Batavia residents warned to stay away from Mahoney Creek after foam spill

Officials are warning Batavia residents to stay away from Mahoney Creek after a foam spill was discovered earlier this week.

The foam is dangerous to humans and animals if ingested, and its impact to the surrounding soil and wildlife is currently unknown, Batavia officials said on the city’s website. Foam has been spotted in the creek as recently as Thursday, according to an update on the website.

The spill is not anticipated to impact the city’s water supply because it does not use water from the creek or from the Fox River, where the creek connects, for its drinking water, according to officials.

Batavia City Administrator Laura Newman said both the Illinois Environmental Protection Agency and the city, through a third party consultant, are doing their own testing on the creek’s water to determine the impact of the spill.

“As the city, we’re going to stay on top of that and make sure that the parties who are responsible for this contamination do everything that they can to restore the area,” Newman said.

Officials said the foam is likely aqueous film-forming foam, or AFFF, which is used to extinguish liquid fires. Specifically, the chemical is Ansulite Low Viscosity 3×3 AR-AFFF Foam Concentrate, they said.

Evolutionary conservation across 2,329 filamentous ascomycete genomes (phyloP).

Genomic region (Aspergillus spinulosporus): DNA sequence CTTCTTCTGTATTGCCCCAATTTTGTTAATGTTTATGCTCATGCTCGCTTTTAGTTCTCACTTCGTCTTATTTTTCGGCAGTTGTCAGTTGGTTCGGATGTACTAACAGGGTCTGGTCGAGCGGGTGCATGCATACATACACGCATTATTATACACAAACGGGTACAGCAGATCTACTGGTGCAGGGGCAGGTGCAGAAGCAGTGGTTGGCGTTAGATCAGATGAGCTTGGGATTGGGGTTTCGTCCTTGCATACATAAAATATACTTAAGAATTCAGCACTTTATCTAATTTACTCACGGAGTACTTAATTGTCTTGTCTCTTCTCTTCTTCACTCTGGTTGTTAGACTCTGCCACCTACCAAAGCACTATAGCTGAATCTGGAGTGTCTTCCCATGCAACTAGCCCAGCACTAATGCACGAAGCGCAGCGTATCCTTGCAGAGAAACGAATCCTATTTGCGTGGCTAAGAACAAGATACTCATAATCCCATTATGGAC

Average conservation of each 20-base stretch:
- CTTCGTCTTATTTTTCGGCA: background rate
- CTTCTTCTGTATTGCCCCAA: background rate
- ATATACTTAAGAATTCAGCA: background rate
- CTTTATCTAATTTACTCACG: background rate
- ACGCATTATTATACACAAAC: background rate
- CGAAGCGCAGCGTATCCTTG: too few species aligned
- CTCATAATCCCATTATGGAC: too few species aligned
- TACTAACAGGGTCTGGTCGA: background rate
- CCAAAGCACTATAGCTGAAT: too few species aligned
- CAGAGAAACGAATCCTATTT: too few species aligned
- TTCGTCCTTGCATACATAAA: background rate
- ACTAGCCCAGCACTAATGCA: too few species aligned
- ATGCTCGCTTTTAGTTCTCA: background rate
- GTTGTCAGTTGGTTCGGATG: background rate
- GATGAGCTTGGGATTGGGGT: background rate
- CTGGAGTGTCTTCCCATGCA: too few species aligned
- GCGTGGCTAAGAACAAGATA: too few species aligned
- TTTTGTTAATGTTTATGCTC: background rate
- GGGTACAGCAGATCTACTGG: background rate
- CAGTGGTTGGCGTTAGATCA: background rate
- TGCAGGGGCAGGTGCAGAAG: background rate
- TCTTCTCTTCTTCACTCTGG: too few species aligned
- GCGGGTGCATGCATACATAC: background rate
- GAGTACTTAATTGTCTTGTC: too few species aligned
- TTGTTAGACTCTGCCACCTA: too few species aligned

The foam appears to have come from a Flint Group building on North Kirk Road, according to Newman. Flint Group is a global manufacturer of print and packaging materials.

A statement from Flint Group said that, last Friday evening, the building’s fire suppression system activated, potentially because of an electrical malfunction in the system, which sprayed fire suppression foam outside the building.

The foam then flowed into an on-site containment basin designed to capture stormwater runoff, according to the statement.

While the fire suppression system was turned off as soon as the runoff was discovered, a separate malfunction caused a valve in the containment basin to open, leaking the foam into the storm sewer, the statement said. This leak was not discovered until Sunday.

“Flint Group remains steadfast in our commitment to addressing this incident responsibly and implementing necessary measures to mitigate any environmental effects, and to continue as a respected employer in Batavia,” the statement said.

A Flint Group spokesperson was contacted on Thursday, but they declined to comment beyond what was provided in the statement, which can be found on Batavia’s website.

The city of Batavia heard reports of foam in the river over the weekend, but officials did not connect the sightings to the incident at the Flint Group building until the Illinois Environmental Protection Agency contacted the city on Monday morning to ask for information about the spill, according to Newman.

She said that once city officials realized the possible connection, they hired its environmental consulting firm, GZA GeoEnvironmental, to advocate for the city and its people, do its own testing and oversee responsible parties during cleanup efforts.

Tests to determine the impact of the foam spill will likely take several weeks to complete, Batavia officials said on the city’s website.

Once those tests come back, the Illinois Environmental Protection Agency will work with the responsible parties and the city’s environmental consultant to develop a remediation plan to be completed by those responsible, according to Newman.

Officials are encouraging Batavia residents to report sightings of foam in the creek by calling 630-454-2002 and leaving a voice mail with the time and the address of the sighting.